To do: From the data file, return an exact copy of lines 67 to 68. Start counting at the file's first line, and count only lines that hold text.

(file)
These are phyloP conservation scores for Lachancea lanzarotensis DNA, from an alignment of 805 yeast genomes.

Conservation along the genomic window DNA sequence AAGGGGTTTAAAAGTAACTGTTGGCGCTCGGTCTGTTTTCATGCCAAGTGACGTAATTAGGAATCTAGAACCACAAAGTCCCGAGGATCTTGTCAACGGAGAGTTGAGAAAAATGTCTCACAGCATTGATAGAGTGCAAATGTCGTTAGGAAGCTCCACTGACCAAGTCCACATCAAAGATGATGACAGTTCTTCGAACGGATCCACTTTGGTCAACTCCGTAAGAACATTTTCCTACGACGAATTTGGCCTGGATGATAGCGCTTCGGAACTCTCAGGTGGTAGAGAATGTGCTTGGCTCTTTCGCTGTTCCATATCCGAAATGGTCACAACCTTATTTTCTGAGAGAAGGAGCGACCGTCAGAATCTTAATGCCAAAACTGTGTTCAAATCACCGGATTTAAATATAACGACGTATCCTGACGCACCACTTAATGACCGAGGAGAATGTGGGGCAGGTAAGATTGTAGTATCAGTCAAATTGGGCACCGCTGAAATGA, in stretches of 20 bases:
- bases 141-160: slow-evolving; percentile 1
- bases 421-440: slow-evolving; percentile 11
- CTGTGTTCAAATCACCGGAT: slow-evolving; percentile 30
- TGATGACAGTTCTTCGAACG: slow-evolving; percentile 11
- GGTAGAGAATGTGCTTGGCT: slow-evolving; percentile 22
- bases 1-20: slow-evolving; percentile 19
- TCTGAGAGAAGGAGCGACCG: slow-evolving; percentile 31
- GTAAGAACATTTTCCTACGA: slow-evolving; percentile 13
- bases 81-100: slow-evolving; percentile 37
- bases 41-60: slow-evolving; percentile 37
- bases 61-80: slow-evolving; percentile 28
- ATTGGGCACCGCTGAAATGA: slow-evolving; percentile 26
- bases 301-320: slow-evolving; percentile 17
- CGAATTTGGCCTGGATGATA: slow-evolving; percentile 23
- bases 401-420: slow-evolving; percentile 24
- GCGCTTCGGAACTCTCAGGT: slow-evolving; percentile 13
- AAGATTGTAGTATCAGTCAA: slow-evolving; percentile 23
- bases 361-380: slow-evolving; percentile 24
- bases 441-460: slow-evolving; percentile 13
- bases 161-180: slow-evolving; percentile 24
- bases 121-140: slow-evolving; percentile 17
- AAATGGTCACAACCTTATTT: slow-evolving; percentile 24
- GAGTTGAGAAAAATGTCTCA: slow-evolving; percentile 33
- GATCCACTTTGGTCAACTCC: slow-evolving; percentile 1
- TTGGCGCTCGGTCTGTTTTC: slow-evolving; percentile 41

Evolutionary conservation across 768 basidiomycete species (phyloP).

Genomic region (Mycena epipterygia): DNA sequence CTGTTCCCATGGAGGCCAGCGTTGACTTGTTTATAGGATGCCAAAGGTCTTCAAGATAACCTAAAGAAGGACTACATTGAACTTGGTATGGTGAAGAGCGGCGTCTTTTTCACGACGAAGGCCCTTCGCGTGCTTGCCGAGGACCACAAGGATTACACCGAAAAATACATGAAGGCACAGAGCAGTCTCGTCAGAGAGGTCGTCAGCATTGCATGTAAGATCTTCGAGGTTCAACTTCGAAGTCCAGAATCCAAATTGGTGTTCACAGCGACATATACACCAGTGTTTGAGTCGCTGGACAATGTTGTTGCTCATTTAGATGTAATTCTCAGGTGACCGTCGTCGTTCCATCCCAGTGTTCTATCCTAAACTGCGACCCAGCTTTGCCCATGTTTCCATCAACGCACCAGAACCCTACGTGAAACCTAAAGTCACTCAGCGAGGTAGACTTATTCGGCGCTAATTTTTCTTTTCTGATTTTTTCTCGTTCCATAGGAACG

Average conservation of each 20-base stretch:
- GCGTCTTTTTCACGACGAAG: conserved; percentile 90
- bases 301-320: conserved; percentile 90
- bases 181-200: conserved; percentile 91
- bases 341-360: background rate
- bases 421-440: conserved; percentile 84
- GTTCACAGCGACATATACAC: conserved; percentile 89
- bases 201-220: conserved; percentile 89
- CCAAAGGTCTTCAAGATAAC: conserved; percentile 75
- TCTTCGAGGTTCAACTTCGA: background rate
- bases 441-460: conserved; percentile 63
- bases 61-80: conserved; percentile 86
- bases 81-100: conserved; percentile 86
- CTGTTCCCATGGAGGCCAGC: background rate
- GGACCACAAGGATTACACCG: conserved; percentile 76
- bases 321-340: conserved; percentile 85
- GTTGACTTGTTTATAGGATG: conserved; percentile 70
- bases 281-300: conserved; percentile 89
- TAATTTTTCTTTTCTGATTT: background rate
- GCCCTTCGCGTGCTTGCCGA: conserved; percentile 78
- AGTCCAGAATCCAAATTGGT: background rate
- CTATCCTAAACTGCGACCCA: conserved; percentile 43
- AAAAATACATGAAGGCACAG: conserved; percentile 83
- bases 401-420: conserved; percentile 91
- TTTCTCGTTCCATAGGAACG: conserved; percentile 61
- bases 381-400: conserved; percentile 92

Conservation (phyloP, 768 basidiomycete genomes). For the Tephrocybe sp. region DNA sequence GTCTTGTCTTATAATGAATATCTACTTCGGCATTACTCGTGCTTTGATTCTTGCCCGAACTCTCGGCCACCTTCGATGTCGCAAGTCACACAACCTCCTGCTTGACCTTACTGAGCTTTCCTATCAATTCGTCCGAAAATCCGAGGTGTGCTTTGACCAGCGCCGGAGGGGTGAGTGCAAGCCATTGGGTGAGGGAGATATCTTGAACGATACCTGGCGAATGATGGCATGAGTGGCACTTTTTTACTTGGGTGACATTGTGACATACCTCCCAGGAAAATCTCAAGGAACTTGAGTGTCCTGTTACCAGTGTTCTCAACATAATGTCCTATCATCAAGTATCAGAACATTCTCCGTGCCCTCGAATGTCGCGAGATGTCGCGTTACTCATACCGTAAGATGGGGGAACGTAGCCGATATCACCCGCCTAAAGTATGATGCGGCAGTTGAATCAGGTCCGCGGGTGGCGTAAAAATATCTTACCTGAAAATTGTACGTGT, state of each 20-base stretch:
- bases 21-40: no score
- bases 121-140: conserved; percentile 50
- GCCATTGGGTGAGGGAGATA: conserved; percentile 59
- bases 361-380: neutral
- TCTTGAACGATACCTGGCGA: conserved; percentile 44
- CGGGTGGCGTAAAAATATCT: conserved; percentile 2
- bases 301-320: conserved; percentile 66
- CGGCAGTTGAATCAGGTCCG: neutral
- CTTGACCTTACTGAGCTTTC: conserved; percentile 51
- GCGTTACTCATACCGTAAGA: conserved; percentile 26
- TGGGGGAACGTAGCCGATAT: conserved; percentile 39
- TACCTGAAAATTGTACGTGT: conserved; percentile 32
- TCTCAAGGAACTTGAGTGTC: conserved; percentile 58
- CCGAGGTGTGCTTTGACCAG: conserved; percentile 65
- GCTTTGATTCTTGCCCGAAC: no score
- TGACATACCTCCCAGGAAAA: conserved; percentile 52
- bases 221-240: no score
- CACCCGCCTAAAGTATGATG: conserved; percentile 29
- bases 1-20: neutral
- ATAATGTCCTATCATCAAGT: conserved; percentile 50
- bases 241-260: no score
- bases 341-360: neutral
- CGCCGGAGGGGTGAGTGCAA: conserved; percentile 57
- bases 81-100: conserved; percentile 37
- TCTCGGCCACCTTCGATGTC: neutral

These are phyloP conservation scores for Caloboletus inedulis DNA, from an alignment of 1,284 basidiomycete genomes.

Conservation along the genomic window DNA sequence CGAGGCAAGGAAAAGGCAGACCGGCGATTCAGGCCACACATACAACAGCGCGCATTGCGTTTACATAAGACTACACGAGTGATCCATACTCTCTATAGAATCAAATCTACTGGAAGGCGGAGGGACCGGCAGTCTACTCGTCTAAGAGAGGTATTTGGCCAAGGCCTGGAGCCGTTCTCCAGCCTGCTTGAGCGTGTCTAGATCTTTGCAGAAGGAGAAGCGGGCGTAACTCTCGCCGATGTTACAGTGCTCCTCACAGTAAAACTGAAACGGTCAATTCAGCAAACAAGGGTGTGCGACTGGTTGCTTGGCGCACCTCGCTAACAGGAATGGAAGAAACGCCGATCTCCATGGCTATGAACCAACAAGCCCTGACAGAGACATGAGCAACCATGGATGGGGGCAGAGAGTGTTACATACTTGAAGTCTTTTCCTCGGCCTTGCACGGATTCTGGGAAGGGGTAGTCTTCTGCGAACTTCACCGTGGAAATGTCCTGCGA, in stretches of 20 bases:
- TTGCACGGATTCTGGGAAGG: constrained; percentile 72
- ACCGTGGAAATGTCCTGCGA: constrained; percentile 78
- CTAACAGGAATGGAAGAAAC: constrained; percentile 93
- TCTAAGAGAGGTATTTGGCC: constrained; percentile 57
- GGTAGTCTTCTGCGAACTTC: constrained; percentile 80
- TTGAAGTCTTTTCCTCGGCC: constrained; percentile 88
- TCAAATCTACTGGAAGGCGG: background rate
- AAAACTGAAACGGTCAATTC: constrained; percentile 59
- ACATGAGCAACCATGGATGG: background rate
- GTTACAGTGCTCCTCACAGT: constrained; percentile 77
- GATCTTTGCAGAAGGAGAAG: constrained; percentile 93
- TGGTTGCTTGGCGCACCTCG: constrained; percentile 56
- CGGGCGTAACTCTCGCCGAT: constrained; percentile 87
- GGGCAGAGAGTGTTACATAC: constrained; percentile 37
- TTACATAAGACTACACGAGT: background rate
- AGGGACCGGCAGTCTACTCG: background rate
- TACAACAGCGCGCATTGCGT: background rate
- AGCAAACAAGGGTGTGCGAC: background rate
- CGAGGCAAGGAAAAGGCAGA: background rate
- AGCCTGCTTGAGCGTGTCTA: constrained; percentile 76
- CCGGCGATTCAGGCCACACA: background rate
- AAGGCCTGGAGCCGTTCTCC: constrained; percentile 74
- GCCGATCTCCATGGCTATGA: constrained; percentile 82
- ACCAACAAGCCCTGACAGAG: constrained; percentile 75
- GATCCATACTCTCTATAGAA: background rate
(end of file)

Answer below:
- TGGGGGAACGTAGCCGATAT: conserved; percentile 39
- TACCTGAAAATTGTACGTGT: conserved; percentile 32